Movie Project #7: About Schmidt [2002]

50 Movies Project #4: Contemporary Edition

The 50 Movies Project is an annual tradition at The Warning Sign. Every year, I select 50 movies that I feel I must see in order to continue my progression as a film lover. This year I’m focusing on contemporary films (1980 to present day) that I somehow haven’t gotten around to seeing yet.

About Schmidt [2002]

About Schmidt [2002]
Director: Alexander Payne
Writers: Jim Taylor, Alexander Payne
Country: USA
Genre: Comedy/Drama
Starring: Jack Nicholson, Hope Davis, Dermot Mulroney, June Squibb, Kathy Bates
Running Time: 125 minutes

Warren Schmidt (Jack Nicholson) is a man who has lost everything. At the age of 67, he has retired from his long-held position as an actuary at a prominent Omaha insurance company. Without work in his life, he has too much free time and doesn’t know what to do with it all. He starts to notice little things about his wife (June Squibb) of 42 years that bug him now more than ever — her incessant need to collect ceramic figurines, in particular, really gets under his skin. When he comes home to find her lying face down in the kitchen, dead, he seems oddly calm about it (at least on the outside).

Schmidt is also in the process of losing his daughter, Jeannie (Hope Davis), who is engaged to be married to a waterbed salesman named Randall (Dermot Mulroney). Warren rarely sees her as it is (she lives several hours away in Denver, Colorado), and now he’s worried he will never get to spend any time with her. It’s as if everything is slipping through his grasp all at once.

About Schmidt [2002]

When his daughter turns down his idea of visiting weeks before her wedding, Warren decides to take a road trip in his newly-purchased RV instead. He visits places from his childhood, all within the Midwest, only to find that everything is different. With all of this change in his life, Schmidt’s only form of solace is writing letters to a 6-year-old Tanzanian boy whom he sponsors via the Plan USA foster program. Amusingly, Warren writes these letters as if he were speaking to an adult. In essence, they are a form of therapy for him. He rambles on about many different subjects, basically jotting down whatever thoughts are flowing through his head. These moments give us glimpses into his mindset, humanizing what on the outside appears to be just a grumpy old bastard.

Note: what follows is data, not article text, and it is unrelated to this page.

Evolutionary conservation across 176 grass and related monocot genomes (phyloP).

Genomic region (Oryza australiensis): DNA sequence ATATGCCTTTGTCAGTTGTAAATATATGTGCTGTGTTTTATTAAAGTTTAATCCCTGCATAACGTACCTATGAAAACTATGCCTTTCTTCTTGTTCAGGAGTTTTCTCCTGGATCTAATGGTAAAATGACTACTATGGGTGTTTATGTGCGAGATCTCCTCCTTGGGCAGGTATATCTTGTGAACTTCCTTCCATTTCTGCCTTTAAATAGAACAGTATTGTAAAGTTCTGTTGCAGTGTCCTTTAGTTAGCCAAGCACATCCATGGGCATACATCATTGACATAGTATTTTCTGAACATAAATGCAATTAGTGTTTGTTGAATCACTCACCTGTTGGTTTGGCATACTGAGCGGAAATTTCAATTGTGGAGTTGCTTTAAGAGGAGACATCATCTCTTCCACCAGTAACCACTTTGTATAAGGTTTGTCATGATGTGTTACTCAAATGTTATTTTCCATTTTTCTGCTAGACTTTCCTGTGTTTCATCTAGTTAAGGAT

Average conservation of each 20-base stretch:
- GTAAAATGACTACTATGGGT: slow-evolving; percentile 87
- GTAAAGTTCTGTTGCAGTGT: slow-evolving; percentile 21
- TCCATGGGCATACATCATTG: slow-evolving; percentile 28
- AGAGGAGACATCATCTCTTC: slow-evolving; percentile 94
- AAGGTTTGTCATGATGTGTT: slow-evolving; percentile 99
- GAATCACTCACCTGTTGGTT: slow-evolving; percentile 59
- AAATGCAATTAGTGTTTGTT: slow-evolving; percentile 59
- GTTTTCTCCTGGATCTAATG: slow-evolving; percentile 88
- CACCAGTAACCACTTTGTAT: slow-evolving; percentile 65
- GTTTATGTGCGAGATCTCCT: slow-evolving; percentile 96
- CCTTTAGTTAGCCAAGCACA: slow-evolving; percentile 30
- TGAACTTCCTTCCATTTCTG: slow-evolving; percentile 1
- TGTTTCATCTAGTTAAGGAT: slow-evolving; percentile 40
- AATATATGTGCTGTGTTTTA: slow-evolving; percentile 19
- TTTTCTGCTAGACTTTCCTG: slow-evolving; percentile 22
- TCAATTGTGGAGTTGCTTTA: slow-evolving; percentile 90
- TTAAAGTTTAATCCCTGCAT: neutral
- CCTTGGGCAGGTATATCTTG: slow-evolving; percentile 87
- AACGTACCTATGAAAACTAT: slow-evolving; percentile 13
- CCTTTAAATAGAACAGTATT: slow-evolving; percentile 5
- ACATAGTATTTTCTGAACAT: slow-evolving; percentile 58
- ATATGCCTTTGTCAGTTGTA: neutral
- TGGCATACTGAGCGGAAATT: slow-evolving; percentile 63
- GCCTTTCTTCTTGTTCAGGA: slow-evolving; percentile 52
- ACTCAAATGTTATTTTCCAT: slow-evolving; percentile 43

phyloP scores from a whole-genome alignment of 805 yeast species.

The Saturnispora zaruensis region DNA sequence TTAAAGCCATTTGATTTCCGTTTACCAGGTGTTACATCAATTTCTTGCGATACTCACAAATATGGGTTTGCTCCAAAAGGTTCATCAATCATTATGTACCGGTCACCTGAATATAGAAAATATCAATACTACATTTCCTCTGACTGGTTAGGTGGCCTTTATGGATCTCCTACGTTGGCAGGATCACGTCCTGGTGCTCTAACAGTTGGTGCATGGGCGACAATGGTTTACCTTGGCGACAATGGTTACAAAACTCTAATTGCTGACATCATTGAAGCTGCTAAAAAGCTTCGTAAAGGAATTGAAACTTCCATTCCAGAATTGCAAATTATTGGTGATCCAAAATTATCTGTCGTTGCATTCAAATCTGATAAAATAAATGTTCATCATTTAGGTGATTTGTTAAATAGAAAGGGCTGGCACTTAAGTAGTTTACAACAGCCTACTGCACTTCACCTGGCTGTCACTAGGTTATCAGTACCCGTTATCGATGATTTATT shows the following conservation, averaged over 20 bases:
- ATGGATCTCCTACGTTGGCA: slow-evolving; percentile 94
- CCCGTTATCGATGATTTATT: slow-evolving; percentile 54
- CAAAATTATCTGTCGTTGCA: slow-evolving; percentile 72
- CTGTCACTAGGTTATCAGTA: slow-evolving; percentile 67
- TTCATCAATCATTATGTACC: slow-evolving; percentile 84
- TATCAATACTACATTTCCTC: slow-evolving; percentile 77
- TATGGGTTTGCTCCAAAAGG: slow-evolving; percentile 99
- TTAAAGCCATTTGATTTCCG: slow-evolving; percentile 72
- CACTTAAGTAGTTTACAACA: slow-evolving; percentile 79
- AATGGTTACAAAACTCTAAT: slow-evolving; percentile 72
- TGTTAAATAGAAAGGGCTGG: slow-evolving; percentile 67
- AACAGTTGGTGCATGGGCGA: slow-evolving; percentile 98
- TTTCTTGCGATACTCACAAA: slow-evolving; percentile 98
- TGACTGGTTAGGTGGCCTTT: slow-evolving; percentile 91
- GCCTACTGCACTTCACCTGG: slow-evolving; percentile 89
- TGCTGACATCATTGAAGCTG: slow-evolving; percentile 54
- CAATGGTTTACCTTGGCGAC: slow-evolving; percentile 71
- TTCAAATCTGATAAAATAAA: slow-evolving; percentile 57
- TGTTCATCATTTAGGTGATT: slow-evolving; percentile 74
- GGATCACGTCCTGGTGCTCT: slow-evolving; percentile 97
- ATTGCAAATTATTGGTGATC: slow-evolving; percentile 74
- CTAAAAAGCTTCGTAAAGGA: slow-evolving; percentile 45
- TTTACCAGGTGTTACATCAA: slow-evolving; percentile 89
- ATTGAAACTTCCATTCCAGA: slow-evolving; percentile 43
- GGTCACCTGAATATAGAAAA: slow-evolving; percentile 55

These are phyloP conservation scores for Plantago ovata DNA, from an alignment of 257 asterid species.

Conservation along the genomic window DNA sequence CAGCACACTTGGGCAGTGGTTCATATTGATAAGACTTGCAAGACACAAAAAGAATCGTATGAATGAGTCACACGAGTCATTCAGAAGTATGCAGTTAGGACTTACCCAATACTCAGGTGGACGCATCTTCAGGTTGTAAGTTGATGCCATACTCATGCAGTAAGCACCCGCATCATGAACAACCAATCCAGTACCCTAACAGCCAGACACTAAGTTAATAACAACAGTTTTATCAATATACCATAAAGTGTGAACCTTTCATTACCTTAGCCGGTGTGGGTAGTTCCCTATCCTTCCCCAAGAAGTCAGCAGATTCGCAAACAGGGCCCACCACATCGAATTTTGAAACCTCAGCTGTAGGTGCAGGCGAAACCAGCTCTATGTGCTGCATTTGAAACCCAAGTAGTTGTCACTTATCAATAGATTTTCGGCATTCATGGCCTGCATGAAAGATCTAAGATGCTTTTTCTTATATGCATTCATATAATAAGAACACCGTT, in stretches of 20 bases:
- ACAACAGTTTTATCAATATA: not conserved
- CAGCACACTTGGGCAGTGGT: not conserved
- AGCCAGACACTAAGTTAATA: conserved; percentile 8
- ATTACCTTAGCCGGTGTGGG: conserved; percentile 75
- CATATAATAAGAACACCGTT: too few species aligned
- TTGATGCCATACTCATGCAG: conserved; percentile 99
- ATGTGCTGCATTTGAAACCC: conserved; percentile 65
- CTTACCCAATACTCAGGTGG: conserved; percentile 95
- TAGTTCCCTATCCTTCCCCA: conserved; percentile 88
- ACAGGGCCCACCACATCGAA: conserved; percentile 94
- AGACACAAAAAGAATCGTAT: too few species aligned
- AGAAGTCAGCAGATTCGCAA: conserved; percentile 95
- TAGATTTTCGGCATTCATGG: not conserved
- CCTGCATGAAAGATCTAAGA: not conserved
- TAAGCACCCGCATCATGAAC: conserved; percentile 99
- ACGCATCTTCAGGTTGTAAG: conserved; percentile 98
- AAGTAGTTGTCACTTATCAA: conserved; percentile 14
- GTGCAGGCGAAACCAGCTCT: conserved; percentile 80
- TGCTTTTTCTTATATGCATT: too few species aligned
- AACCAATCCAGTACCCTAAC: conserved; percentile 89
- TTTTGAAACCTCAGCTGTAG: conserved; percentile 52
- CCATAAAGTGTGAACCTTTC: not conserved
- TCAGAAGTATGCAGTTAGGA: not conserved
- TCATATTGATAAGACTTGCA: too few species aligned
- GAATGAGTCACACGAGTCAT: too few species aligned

It’s perfect then that Jack Nicholson breathes life into this emotionally-barren character. This isn’t the type of performance we would expect from Jack; he is not loud or wildly animated. In fact, he is rather subdued and he plays Warren with a certain amount of sadness. Schmidt is the perfect encapsulation of the company man, someone who has devoted their whole life to work when he is simply just a cog in the machine. When he retires, someone takes his place and things move on as if nothing changed. It’s depressing, really, but that’s how things go.

About Schmidt [2002]